ENDURING LEGACY. Then it occurred to me: Most of the developed world had these sorts of arguments about the time Queen Victoria died. But Hong Kong's political system still reflects its legacy as a 19th century British colony. The last governor, Chris Patten, belatedly made some moves toward more representative government, but they were fought by mandarins in both London and Beijing.
So what is Tung going to focus on in his second term? Peter tells me the chief exec is dedicated to making sure Hong Kong continues to retain its distinct place, to ensure that it matters at a time when China's rise looks unstoppable and foreign investors are bypassing Hong Kong to go to directly to the mainland.
I ask Peter, what sets Hong Kong apart? How can it stay relevant at a time when China is a cheaper market and has higher growth potential? It's not our renowned infrastructure, which sure helps: Visitors and locals alike love our high-speed train to one of the world's most modern airports.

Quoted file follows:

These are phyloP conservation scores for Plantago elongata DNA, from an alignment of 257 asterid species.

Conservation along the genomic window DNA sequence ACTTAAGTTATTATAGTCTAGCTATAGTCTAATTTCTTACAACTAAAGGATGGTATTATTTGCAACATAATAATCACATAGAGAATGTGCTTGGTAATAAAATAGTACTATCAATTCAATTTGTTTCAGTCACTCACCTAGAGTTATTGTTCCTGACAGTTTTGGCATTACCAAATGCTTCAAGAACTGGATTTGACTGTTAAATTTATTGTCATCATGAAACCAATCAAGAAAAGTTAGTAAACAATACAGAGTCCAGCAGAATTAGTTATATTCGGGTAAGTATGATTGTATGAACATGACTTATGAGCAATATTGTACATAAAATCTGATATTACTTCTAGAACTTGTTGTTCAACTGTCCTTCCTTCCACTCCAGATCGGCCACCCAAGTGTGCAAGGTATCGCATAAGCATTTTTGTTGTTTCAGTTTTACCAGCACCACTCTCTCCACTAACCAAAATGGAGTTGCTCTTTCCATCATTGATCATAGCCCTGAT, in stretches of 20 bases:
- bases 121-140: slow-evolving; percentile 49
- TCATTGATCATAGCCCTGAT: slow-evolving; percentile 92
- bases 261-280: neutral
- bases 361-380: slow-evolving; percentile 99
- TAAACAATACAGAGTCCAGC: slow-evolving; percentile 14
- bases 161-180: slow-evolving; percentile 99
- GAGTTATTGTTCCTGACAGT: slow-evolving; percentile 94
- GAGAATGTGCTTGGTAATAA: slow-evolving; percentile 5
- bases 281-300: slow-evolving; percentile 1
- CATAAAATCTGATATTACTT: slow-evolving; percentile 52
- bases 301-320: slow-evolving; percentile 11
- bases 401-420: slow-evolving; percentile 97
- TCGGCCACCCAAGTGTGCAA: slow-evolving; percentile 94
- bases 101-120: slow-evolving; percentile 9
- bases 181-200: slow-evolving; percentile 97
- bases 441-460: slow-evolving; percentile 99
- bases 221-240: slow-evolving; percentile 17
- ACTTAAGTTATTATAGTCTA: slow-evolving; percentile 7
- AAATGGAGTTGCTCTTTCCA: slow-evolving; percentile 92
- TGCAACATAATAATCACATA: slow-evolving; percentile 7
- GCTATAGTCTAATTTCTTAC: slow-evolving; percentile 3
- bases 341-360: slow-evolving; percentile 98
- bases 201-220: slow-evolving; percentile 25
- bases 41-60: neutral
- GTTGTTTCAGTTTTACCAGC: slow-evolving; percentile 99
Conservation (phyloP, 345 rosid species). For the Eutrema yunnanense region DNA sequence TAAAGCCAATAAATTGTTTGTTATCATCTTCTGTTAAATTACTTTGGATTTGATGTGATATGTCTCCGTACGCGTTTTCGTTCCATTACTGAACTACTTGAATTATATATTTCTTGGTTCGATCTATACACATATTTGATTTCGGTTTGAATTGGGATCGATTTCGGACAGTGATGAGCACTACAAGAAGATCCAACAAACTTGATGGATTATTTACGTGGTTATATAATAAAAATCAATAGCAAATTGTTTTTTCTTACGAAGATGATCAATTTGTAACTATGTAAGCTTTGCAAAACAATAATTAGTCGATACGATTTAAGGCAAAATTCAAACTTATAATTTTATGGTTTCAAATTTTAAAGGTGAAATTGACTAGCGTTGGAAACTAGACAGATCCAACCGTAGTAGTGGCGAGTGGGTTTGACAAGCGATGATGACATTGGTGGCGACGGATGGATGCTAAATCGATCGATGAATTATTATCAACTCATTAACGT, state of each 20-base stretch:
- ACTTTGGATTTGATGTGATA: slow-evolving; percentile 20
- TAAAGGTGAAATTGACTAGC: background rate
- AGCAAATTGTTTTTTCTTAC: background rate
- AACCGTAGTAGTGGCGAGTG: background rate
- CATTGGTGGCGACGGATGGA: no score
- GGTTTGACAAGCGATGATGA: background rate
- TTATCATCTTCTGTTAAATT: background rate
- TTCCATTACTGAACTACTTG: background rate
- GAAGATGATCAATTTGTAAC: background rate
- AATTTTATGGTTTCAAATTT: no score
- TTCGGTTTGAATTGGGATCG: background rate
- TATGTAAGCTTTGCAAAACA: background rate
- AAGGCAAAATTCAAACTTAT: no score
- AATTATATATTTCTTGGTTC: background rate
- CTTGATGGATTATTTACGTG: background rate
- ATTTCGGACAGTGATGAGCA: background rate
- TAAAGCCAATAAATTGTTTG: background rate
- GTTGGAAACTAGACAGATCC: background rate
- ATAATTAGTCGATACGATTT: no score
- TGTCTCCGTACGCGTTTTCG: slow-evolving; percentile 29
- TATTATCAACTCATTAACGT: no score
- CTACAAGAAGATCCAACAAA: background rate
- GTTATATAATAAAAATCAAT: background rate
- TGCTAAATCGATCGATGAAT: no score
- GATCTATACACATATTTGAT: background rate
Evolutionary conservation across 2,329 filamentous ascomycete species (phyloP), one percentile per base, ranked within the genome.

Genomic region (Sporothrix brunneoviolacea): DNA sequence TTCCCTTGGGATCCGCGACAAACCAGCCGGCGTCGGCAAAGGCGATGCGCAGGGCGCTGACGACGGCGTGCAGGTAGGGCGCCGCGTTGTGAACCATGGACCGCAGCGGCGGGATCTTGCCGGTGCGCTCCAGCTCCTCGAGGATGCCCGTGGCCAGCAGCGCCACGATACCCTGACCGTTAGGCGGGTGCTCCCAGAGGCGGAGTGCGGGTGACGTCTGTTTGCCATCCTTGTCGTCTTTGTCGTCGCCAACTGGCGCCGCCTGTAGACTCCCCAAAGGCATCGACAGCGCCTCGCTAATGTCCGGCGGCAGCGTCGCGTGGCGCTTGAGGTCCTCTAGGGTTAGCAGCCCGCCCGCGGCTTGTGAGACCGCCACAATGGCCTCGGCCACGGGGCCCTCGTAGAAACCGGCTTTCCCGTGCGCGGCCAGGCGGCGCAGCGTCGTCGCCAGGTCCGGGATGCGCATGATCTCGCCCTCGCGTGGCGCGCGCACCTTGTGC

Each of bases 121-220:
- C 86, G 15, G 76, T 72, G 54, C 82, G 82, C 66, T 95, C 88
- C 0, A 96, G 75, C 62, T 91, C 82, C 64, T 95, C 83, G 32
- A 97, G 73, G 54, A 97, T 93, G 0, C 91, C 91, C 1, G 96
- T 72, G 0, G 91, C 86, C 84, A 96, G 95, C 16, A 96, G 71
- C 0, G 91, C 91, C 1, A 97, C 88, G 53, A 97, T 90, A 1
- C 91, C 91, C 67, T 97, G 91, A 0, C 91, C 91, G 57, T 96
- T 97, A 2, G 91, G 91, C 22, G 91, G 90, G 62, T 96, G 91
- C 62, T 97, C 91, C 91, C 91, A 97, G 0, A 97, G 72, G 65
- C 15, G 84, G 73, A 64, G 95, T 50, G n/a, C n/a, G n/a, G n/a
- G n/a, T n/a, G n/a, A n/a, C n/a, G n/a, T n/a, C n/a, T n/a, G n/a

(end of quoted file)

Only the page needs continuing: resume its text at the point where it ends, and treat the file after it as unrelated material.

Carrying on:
GREAT DIVIDE. What really sets Hong Kong apart is the soft stuff. A relatively small, clean, competent government. A local press that can criticize. The plurality and the confidence to allow dissenting voices. Abiding by legal decisions rather than running to Beijing to get them overturned, as Tung has done repeatedly.
I can see Peter's eyes impatiently flickering. For all the time that both of us have spent in each other's countries, for all that we share, a gulf still still separates us. For now, at least, Peter and his crowd are running Hong Kong. I can only hope that I'm wrong, and that they know what they're doing. As a Hong Kong permanent resident, BusinessWeek Asia Regional Editor Clifford will be eligible to vote in the next Legislative Council election